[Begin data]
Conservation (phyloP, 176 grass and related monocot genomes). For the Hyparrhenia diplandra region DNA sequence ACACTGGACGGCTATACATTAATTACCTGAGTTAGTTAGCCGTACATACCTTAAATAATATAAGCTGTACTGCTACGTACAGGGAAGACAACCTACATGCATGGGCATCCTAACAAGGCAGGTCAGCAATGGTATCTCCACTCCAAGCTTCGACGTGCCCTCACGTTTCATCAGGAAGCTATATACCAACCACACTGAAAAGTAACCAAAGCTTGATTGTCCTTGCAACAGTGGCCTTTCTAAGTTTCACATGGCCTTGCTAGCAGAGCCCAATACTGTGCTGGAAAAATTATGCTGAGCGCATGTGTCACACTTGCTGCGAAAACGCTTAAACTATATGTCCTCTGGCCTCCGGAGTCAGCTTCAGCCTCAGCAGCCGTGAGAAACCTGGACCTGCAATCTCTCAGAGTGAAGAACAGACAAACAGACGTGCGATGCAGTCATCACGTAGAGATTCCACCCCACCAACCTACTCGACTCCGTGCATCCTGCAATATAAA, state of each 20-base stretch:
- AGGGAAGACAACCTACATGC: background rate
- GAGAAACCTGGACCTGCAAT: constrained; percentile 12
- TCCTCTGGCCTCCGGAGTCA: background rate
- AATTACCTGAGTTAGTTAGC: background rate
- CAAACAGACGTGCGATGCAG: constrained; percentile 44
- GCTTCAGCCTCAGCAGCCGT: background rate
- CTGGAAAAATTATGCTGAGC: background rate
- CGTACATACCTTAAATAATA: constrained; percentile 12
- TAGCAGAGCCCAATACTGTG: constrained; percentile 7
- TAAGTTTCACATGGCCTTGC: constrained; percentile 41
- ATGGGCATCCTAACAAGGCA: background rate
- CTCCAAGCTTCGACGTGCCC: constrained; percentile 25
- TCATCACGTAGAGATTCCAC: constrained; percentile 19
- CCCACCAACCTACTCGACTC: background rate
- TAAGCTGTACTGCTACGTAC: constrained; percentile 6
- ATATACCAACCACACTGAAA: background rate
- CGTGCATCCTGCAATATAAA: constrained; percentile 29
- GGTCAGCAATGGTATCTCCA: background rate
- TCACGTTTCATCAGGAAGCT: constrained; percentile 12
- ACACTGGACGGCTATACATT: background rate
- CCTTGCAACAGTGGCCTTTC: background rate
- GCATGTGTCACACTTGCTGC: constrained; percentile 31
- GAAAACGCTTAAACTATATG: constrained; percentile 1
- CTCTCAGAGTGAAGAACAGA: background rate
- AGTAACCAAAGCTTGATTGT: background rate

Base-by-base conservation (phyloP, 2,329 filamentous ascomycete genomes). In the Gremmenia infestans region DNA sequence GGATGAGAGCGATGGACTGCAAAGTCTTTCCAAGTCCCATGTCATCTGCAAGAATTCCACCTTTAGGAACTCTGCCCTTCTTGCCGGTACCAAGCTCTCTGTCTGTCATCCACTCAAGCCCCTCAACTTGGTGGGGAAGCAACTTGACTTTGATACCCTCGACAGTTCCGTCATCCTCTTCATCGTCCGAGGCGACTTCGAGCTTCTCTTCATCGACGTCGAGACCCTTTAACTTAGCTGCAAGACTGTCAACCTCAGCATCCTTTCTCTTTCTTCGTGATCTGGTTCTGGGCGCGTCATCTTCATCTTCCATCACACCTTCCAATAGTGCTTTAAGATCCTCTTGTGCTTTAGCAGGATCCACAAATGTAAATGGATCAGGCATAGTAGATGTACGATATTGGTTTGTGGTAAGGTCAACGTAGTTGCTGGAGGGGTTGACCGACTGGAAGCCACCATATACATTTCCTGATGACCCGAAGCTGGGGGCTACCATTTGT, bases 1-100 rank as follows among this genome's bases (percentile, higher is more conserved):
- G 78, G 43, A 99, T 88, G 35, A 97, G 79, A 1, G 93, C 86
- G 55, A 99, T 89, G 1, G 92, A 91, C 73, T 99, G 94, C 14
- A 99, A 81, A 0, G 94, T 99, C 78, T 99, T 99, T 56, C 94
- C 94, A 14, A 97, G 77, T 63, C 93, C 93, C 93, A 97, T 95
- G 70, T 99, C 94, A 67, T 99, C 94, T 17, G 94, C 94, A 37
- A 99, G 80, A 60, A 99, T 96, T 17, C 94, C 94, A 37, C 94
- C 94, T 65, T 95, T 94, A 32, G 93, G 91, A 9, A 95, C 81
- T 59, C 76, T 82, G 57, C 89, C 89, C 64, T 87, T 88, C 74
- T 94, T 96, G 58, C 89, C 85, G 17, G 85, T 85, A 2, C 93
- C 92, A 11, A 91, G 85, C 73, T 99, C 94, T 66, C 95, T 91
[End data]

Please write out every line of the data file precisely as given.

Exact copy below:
Conservation (phyloP, 176 grass and related monocot genomes). For the Hyparrhenia diplandra region DNA sequence ACACTGGACGGCTATACATTAATTACCTGAGTTAGTTAGCCGTACATACCTTAAATAATATAAGCTGTACTGCTACGTACAGGGAAGACAACCTACATGCATGGGCATCCTAACAAGGCAGGTCAGCAATGGTATCTCCACTCCAAGCTTCGACGTGCCCTCACGTTTCATCAGGAAGCTATATACCAACCACACTGAAAAGTAACCAAAGCTTGATTGTCCTTGCAACAGTGGCCTTTCTAAGTTTCACATGGCCTTGCTAGCAGAGCCCAATACTGTGCTGGAAAAATTATGCTGAGCGCATGTGTCACACTTGCTGCGAAAACGCTTAAACTATATGTCCTCTGGCCTCCGGAGTCAGCTTCAGCCTCAGCAGCCGTGAGAAACCTGGACCTGCAATCTCTCAGAGTGAAGAACAGACAAACAGACGTGCGATGCAGTCATCACGTAGAGATTCCACCCCACCAACCTACTCGACTCCGTGCATCCTGCAATATAAA, state of each 20-base stretch:
- AGGGAAGACAACCTACATGC: background rate
- GAGAAACCTGGACCTGCAAT: constrained; percentile 12
- TCCTCTGGCCTCCGGAGTCA: background rate
- AATTACCTGAGTTAGTTAGC: background rate
- CAAACAGACGTGCGATGCAG: constrained; percentile 44
- GCTTCAGCCTCAGCAGCCGT: background rate
- CTGGAAAAATTATGCTGAGC: background rate
- CGTACATACCTTAAATAATA: constrained; percentile 12
- TAGCAGAGCCCAATACTGTG: constrained; percentile 7
- TAAGTTTCACATGGCCTTGC: constrained; percentile 41
- ATGGGCATCCTAACAAGGCA: background rate
- CTCCAAGCTTCGACGTGCCC: constrained; percentile 25
- TCATCACGTAGAGATTCCAC: constrained; percentile 19
- CCCACCAACCTACTCGACTC: background rate
- TAAGCTGTACTGCTACGTAC: constrained; percentile 6
- ATATACCAACCACACTGAAA: background rate
- CGTGCATCCTGCAATATAAA: constrained; percentile 29
- GGTCAGCAATGGTATCTCCA: background rate
- TCACGTTTCATCAGGAAGCT: constrained; percentile 12
- ACACTGGACGGCTATACATT: background rate
- CCTTGCAACAGTGGCCTTTC: background rate
- GCATGTGTCACACTTGCTGC: constrained; percentile 31
- GAAAACGCTTAAACTATATG: constrained; percentile 1
- CTCTCAGAGTGAAGAACAGA: background rate
- AGTAACCAAAGCTTGATTGT: background rate

Base-by-base conservation (phyloP, 2,329 filamentous ascomycete genomes). In the Gremmenia infestans region DNA sequence GGATGAGAGCGATGGACTGCAAAGTCTTTCCAAGTCCCATGTCATCTGCAAGAATTCCACCTTTAGGAACTCTGCCCTTCTTGCCGGTACCAAGCTCTCTGTCTGTCATCCACTCAAGCCCCTCAACTTGGTGGGGAAGCAACTTGACTTTGATACCCTCGACAGTTCCGTCATCCTCTTCATCGTCCGAGGCGACTTCGAGCTTCTCTTCATCGACGTCGAGACCCTTTAACTTAGCTGCAAGACTGTCAACCTCAGCATCCTTTCTCTTTCTTCGTGATCTGGTTCTGGGCGCGTCATCTTCATCTTCCATCACACCTTCCAATAGTGCTTTAAGATCCTCTTGTGCTTTAGCAGGATCCACAAATGTAAATGGATCAGGCATAGTAGATGTACGATATTGGTTTGTGGTAAGGTCAACGTAGTTGCTGGAGGGGTTGACCGACTGGAAGCCACCATATACATTTCCTGATGACCCGAAGCTGGGGGCTACCATTTGT, bases 1-100 rank as follows among this genome's bases (percentile, higher is more conserved):
- G 78, G 43, A 99, T 88, G 35, A 97, G 79, A 1, G 93, C 86
- G 55, A 99, T 89, G 1, G 92, A 91, C 73, T 99, G 94, C 14
- A 99, A 81, A 0, G 94, T 99, C 78, T 99, T 99, T 56, C 94
- C 94, A 14, A 97, G 77, T 63, C 93, C 93, C 93, A 97, T 95
- G 70, T 99, C 94, A 67, T 99, C 94, T 17, G 94, C 94, A 37
- A 99, G 80, A 60, A 99, T 96, T 17, C 94, C 94, A 37, C 94
- C 94, T 65, T 95, T 94, A 32, G 93, G 91, A 9, A 95, C 81
- T 59, C 76, T 82, G 57, C 89, C 89, C 64, T 87, T 88, C 74
- T 94, T 96, G 58, C 89, C 85, G 17, G 85, T 85, A 2, C 93
- C 92, A 11, A 91, G 85, C 73, T 99, C 94, T 66, C 95, T 91